There are always two sides to every story. Stanley Nelson’s latest documentary explores the rise and fall of The Black Panthers during the civil rights movement; the tyranny they faced, the controversy they caused and the fires they equally stifled and started. This is, of course a film about hideous levels of racism that were so normalised in 1950s America. Yet Nelson does much more than just look at the ignorant, putrid treatment of black men, women and children during this period. He ventures into the complexities of the Black Panther movement. Undertaking studies of the individuals who founded and drove the rebellion, Nelson successfully created a complex map of personalities, egos and faces. What you’ll remember most clearly about The Black Panthers: Vanguard of the Revolution are the more intricate, subtle depictions of both the group’s finest attributes and underlying flaws. Misogyny and arrogance plagued the group who claimed to be all about equality and human rights meanwhile their free breakfasts for children programme goes unreported by the white media of the time who want to portray them as merely radical, violent thugs. All in all, Stanley Nelson demonstrates the same conviction and narrative control that he showed in Jonestown: The Life and Death of Peoples Temple, nine years ago. The director approaches the topic of The Black Panthers with sincerity but a slight humour which was present in both his documentary and himself, during his Q and A after the film’s premiere at Sheffield Doc/Fest 2015.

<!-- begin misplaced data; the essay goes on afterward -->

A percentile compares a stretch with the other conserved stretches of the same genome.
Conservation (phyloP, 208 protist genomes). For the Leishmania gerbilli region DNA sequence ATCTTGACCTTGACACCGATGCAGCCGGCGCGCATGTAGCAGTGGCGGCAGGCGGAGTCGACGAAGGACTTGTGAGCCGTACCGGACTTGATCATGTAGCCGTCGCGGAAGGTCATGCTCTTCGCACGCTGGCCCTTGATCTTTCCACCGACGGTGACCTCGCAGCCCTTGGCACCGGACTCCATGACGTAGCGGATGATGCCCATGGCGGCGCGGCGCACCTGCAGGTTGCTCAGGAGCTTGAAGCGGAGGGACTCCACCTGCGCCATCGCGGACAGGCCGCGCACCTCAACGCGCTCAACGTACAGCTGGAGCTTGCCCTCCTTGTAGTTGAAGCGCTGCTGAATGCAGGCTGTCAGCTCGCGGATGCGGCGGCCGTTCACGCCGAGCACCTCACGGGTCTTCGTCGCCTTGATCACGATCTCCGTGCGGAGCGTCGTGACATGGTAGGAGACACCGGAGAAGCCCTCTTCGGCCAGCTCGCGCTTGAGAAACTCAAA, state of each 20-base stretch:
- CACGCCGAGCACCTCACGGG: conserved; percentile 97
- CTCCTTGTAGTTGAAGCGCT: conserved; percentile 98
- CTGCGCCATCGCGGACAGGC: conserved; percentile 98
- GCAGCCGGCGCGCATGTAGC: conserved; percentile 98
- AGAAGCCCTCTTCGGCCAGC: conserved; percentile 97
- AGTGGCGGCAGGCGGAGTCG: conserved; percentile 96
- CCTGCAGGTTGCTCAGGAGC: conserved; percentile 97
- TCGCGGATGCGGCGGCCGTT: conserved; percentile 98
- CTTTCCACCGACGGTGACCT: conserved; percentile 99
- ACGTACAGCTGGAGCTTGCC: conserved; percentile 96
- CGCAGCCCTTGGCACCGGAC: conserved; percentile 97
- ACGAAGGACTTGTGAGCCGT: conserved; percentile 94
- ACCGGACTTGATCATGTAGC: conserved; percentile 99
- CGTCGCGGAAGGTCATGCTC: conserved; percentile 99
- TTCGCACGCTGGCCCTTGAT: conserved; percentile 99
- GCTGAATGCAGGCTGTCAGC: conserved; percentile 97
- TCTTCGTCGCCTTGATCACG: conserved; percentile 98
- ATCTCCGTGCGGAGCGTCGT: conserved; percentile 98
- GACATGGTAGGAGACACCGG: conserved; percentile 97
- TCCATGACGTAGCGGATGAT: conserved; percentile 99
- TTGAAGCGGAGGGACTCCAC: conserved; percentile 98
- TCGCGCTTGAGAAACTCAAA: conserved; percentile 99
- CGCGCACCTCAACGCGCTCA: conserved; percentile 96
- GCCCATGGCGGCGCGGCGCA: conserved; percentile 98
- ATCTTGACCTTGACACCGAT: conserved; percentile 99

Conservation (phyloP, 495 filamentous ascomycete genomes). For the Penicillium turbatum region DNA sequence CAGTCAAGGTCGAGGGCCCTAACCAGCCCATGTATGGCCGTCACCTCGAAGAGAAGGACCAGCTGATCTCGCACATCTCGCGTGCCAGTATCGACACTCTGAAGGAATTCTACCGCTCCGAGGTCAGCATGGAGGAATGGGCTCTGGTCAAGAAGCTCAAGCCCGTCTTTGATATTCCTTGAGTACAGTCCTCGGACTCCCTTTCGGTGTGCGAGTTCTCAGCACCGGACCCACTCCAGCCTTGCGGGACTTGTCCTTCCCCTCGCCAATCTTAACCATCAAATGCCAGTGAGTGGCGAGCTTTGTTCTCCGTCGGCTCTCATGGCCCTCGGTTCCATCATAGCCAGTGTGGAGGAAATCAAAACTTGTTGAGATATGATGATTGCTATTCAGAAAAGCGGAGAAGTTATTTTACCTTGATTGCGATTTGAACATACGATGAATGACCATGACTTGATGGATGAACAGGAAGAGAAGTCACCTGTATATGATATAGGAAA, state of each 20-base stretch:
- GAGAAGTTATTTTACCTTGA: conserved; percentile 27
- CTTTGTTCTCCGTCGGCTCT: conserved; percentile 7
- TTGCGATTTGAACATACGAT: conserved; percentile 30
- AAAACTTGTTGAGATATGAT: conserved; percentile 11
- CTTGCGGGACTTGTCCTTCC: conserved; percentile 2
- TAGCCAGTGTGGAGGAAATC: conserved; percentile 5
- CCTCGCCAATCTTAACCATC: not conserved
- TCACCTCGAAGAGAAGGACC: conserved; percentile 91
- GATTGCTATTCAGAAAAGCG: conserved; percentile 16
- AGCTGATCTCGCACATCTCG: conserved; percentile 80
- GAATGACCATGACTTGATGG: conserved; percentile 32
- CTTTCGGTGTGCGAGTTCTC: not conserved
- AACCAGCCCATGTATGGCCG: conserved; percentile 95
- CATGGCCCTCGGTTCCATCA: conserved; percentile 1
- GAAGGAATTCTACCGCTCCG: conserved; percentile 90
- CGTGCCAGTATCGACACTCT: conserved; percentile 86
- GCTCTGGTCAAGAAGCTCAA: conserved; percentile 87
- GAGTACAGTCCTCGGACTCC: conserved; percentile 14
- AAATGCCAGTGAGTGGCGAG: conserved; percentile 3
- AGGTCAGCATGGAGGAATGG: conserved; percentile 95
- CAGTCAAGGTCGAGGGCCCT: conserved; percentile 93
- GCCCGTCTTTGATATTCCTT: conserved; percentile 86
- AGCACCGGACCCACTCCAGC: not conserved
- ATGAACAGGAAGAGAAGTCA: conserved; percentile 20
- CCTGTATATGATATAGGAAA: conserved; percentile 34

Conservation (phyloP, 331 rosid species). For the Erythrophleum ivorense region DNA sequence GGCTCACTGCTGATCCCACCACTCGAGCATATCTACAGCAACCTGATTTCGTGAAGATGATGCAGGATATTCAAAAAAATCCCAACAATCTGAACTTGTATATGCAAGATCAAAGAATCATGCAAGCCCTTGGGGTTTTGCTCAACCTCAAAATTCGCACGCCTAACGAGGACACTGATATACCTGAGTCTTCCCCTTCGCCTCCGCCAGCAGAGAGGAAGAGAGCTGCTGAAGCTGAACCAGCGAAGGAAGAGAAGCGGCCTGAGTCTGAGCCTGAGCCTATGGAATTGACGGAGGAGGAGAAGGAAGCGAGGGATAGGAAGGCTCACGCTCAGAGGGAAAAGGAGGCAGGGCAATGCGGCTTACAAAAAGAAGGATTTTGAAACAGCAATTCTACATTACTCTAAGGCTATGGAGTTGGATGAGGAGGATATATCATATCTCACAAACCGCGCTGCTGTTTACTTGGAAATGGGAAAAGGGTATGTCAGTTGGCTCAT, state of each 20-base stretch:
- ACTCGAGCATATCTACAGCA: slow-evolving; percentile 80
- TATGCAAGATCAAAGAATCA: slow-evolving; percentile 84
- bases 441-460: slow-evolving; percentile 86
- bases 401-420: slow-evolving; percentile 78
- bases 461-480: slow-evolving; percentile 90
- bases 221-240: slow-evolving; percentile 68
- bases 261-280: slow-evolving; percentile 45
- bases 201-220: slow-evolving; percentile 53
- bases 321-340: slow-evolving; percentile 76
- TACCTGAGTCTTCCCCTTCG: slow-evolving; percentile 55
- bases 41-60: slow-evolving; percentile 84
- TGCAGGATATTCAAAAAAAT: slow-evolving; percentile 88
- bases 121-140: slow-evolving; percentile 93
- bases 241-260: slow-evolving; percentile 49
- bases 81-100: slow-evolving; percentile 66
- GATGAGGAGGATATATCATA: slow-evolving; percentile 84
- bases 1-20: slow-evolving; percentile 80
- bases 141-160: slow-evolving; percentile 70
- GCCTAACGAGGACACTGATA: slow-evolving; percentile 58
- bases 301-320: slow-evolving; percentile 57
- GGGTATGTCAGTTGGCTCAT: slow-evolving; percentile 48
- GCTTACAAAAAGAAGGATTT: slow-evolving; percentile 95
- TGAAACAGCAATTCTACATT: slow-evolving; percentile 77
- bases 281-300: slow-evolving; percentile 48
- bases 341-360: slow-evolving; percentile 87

As always, Nelson has clearly read vastly around his subject matter – proving that he’s the most deserving director for the job. Bringing together a vast number of interviewees and a staggering amount of archive footage and material, Nelson expertly slots together his findings all against the energetic backdrop of a soulful and timely soundtrack. Not only does the film include interviews with ex-panthers and members of the group but he also chooses to interview ex-cops who provide the story from the other side of the law. Men responsible for violence towards men of a different colour are unexpected but crucial components that Nelson has added to make this a deeply fair and well-researched documentary. This is the type of just and detailed analysis that makes good documentaries great. The film’s most enjoyable qualities lie in its service to the female panthers. Where some saw only black and white faces, other saw only men and housewives. Doing justice to the ex-panther women, Nelson shines a light on the determination of both genders to fight the fight and the pivotal role played by the women behind the egos. The Black Panthers: Vanguard of the Revolution is a powerful story about race, control and rebellion but it is also a cautionary tale about the dangers of arrogance, delusion and self-importance.
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